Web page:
Central Lakes College today reported that student voting on its campuses increased nearly 10 percent in last year’s presidential election, rising to 70 percent in 2020 from a rate of 61 percent in 2016.
Prior to the 2020 election season, the Central Lakes College Student Senate established a plan to build upon their past success and increase voter registration and voter turnout numbers at CLC.
Despite the pandemic, student leaders were undeterred and adapted their programming to accommodate both in-person and virtual voter registration drives. They worked closely with the Brainerd Lakes League of Women Voters and the Minnesota Secretary of State Office to provide timely and informative voting information.
“We are proud of our Student Senate leaders for prioritizing such a vital civic duty,” said Dr. Hara Charlier, President of Central Lakes College. “Due to their hard work and dedication, more of our future leaders had their voices heard and cast a ballot. We look forward to continuing our work in encouraging every student to vote.”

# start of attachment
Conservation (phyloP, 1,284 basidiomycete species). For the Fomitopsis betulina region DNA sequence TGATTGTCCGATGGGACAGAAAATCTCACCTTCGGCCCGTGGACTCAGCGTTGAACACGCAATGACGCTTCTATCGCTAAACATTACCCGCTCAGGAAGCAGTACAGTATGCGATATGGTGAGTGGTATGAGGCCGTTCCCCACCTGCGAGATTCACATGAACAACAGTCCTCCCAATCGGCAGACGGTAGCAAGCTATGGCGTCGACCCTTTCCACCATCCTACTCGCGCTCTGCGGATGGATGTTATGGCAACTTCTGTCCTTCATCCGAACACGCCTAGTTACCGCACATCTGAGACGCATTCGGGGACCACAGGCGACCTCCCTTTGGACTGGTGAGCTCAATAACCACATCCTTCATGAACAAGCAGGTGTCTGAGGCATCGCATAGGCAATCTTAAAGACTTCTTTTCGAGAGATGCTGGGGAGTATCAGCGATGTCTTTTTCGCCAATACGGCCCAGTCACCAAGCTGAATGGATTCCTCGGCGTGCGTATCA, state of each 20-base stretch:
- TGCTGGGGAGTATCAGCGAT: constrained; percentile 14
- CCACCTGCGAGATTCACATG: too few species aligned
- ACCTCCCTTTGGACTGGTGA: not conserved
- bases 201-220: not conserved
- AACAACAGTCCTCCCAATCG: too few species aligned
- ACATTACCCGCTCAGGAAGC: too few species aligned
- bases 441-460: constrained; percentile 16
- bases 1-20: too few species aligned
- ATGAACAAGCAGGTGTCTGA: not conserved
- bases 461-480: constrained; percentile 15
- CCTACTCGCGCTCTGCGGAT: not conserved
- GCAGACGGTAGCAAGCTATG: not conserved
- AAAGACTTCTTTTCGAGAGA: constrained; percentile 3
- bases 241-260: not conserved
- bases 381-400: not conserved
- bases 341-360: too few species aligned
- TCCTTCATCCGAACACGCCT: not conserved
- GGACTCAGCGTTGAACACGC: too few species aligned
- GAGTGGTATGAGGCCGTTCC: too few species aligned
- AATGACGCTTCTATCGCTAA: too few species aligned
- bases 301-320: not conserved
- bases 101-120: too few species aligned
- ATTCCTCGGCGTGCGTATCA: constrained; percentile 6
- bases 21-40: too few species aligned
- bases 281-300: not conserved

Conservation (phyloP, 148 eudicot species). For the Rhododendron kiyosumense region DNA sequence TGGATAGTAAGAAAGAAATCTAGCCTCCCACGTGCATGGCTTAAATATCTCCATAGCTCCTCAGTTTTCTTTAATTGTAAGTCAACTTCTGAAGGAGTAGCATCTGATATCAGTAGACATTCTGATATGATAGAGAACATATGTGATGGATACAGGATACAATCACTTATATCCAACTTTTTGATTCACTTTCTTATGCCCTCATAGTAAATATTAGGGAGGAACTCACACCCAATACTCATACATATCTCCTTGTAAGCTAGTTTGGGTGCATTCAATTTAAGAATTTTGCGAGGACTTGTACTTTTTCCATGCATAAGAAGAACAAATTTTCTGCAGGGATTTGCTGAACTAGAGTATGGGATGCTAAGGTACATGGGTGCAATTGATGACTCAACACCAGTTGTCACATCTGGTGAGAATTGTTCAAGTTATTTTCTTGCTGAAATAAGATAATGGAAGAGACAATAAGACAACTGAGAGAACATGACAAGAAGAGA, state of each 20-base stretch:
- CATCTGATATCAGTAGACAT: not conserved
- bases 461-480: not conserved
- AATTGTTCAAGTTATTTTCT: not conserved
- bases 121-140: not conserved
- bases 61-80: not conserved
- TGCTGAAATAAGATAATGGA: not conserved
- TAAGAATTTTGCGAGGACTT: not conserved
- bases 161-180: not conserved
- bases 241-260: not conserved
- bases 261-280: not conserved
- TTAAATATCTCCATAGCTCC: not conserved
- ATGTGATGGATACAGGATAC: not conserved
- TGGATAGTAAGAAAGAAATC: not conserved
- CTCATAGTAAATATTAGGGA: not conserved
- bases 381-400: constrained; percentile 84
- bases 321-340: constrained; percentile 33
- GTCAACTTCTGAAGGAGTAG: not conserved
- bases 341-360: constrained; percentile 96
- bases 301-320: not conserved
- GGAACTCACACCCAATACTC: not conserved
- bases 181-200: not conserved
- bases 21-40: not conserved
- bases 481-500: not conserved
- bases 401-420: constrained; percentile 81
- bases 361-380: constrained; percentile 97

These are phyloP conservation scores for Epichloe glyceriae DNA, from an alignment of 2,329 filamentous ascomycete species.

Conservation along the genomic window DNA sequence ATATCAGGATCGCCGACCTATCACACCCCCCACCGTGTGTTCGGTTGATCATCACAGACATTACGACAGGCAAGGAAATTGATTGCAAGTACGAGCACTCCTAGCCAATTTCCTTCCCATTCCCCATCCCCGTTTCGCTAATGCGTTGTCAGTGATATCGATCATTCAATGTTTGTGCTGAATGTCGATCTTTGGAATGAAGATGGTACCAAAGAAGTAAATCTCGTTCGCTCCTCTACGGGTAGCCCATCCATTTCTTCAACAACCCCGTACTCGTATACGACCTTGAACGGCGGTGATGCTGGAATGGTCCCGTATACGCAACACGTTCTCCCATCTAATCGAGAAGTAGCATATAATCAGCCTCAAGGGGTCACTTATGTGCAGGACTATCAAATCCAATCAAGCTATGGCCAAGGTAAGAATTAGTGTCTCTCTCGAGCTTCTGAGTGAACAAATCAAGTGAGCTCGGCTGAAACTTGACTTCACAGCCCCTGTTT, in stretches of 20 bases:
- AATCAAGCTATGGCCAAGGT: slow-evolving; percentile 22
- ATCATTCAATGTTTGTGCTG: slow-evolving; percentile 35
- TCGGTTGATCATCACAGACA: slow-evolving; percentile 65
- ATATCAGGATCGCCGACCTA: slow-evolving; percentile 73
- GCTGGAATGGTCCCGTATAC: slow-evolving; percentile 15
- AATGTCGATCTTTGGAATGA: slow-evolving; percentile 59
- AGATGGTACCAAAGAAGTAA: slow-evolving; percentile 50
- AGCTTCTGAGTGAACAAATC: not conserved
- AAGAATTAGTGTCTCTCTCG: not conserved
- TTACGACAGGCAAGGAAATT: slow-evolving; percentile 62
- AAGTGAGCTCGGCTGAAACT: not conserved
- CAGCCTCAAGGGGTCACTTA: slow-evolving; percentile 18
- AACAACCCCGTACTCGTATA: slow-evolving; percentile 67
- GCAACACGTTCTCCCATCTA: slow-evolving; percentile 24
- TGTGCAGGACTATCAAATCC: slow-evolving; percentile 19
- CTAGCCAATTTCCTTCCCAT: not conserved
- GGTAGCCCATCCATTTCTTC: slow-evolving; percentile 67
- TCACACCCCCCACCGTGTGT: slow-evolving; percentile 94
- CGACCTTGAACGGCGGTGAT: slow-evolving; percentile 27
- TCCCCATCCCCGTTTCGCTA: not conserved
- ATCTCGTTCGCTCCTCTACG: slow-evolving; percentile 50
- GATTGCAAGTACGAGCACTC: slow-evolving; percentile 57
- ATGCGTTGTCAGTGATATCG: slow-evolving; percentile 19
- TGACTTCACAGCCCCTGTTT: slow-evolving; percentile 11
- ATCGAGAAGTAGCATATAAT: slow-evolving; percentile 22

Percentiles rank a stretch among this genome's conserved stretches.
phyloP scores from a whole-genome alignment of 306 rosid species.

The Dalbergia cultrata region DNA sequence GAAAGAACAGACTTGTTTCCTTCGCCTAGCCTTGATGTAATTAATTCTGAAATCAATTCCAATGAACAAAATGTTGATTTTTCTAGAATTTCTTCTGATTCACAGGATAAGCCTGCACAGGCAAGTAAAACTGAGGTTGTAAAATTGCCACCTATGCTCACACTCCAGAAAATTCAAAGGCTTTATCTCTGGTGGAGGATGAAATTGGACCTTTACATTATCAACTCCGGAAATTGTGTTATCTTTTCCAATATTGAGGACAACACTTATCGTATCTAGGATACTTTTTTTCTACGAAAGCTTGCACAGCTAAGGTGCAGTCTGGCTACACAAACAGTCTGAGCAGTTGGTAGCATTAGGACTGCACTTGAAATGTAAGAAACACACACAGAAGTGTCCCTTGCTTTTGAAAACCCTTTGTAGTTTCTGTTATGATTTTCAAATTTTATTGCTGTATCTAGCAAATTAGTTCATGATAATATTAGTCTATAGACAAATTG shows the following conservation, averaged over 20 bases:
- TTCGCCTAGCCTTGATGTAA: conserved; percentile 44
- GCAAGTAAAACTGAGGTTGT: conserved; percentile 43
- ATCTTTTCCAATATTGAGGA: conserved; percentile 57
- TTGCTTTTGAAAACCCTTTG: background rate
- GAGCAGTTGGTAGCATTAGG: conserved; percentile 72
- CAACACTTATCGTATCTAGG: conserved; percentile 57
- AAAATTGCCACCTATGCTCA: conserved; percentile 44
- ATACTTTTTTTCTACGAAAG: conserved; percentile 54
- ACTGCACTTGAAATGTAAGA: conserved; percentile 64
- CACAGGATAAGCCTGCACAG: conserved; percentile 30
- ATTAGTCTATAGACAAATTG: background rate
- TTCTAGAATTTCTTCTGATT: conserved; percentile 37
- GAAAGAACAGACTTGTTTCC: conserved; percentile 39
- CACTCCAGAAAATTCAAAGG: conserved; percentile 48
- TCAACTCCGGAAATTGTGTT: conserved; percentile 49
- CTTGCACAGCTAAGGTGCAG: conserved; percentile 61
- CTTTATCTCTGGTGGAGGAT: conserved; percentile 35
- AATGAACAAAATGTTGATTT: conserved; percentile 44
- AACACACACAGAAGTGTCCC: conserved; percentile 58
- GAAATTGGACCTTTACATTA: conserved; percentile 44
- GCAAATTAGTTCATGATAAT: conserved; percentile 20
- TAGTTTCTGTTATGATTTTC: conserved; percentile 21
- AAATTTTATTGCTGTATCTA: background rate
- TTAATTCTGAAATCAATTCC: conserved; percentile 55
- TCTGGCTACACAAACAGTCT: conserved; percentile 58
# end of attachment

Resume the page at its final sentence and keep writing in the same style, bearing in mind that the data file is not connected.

Today’s report comes from the Institute for Democracy & Higher Education (IDHE), creators of the National Study of Learning, Voting, and Engagement, or NSLVE. IDHE is located at Tufts University’s Tisch College of Civic Life.
Nationwide, the study’s authors report a record-breaking set of findings. On campuses across the country, students built on the momentum swing of 2018 and voted at high rates in the 2020 election, with voter turnout jumping to 66% in last year’s presidential election. The 14 percentage point increase, from 52% turnout in the 2016 election, outpaces that of all Americans, which jumped 6 percentage points from 61% to 67%, according to the U.S. Census Bureau.
“That students, often younger and first-time voters, turned out at rates commensurate with the general public is nothing short of stunning,” said IDHE Director Nancy Thomas. “We attribute this high level of participation to many factors, including student activism on issues such as racial injustice, global climate change and voter suppression, as well as increased efforts by educators to reach students and connect them to the issues and to voting resources.”